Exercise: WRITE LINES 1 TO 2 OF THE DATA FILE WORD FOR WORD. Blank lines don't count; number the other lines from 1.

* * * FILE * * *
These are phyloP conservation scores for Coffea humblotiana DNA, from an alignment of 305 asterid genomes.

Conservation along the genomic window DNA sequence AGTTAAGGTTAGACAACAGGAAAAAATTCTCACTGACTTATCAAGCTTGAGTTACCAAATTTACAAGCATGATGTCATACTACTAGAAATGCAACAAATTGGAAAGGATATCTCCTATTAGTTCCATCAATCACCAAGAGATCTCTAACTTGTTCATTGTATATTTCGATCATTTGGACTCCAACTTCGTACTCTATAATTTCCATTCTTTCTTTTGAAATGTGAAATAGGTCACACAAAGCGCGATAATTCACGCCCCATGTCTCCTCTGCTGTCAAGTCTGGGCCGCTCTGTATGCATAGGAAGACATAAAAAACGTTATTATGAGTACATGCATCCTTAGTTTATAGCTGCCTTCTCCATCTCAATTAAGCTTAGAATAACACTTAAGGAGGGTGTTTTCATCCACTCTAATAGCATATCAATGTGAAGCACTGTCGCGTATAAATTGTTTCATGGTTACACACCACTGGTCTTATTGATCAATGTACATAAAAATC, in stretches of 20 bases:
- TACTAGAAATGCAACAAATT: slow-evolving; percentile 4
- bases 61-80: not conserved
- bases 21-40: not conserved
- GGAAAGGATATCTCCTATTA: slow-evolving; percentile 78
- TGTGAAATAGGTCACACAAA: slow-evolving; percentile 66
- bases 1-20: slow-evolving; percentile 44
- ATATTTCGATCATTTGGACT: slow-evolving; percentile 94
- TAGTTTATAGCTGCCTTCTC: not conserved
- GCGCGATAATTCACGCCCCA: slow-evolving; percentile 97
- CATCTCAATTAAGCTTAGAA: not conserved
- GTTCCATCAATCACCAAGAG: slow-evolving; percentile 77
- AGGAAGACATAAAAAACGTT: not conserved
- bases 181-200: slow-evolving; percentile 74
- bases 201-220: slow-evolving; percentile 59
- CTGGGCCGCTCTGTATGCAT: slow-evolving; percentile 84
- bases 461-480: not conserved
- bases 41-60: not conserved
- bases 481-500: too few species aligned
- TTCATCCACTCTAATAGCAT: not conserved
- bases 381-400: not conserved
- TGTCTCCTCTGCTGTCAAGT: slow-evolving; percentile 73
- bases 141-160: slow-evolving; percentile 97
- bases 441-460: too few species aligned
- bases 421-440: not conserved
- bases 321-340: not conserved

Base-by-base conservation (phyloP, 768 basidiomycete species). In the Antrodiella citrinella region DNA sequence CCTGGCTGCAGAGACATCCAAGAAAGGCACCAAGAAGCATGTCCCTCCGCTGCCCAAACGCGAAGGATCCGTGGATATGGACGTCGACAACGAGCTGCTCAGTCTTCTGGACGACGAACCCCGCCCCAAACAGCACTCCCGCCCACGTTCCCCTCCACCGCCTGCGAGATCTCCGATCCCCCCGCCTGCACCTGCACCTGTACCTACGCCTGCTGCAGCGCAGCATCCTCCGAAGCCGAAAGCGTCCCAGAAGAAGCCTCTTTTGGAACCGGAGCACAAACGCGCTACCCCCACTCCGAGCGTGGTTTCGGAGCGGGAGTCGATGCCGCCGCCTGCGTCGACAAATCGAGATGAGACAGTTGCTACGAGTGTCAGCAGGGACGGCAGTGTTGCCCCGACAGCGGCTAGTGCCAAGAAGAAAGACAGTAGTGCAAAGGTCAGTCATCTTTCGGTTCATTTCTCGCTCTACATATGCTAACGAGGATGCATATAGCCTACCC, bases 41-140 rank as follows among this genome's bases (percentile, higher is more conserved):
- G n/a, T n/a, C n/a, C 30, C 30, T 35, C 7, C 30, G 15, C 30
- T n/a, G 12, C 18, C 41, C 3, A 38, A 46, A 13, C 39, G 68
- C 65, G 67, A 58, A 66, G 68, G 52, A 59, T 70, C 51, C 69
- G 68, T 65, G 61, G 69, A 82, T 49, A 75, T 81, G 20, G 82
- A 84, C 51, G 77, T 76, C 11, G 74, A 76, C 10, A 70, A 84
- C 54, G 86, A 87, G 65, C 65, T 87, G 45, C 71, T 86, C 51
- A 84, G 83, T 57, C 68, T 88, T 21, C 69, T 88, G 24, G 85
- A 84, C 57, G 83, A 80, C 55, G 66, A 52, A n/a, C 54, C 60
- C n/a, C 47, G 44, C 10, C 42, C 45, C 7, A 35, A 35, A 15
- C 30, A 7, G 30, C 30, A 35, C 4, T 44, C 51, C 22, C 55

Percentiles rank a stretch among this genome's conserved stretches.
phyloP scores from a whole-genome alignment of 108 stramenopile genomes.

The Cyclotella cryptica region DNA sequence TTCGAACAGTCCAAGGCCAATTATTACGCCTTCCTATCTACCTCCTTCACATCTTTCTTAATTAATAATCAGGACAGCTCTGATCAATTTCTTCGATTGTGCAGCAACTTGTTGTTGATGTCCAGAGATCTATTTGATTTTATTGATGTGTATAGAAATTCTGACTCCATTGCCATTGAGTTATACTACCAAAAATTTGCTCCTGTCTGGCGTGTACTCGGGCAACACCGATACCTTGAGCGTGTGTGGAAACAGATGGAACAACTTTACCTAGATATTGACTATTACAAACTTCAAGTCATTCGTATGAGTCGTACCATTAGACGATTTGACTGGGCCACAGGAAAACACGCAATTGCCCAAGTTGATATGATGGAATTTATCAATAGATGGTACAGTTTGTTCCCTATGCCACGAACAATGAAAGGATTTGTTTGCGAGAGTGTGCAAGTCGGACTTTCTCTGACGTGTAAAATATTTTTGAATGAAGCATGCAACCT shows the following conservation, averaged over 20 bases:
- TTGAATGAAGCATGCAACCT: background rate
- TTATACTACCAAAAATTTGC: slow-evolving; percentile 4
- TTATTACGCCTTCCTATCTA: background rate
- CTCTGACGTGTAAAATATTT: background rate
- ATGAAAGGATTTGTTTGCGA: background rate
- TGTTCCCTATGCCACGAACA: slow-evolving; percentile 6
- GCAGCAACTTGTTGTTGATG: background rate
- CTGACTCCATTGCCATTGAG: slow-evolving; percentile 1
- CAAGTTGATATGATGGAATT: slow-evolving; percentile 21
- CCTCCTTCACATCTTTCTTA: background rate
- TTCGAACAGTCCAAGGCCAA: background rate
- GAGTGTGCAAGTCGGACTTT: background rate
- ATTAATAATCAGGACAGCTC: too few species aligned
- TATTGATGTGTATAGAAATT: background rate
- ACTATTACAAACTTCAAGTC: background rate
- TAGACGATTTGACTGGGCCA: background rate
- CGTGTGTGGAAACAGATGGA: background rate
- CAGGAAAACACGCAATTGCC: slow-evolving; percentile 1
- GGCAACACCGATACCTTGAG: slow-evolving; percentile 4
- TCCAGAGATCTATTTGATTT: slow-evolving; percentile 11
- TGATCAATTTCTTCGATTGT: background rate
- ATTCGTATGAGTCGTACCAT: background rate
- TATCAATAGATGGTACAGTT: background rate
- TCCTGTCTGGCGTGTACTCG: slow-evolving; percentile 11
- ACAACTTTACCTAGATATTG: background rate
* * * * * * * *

These are phyloP conservation scores for Coffea humblotiana DNA, from an alignment of 305 asterid genomes.

Conservation along the genomic window DNA sequence AGTTAAGGTTAGACAACAGGAAAAAATTCTCACTGACTTATCAAGCTTGAGTTACCAAATTTACAAGCATGATGTCATACTACTAGAAATGCAACAAATTGGAAAGGATATCTCCTATTAGTTCCATCAATCACCAAGAGATCTCTAACTTGTTCATTGTATATTTCGATCATTTGGACTCCAACTTCGTACTCTATAATTTCCATTCTTTCTTTTGAAATGTGAAATAGGTCACACAAAGCGCGATAATTCACGCCCCATGTCTCCTCTGCTGTCAAGTCTGGGCCGCTCTGTATGCATAGGAAGACATAAAAAACGTTATTATGAGTACATGCATCCTTAGTTTATAGCTGCCTTCTCCATCTCAATTAAGCTTAGAATAACACTTAAGGAGGGTGTTTTCATCCACTCTAATAGCATATCAATGTGAAGCACTGTCGCGTATAAATTGTTTCATGGTTACACACCACTGGTCTTATTGATCAATGTACATAAAAATC, in stretches of 20 bases: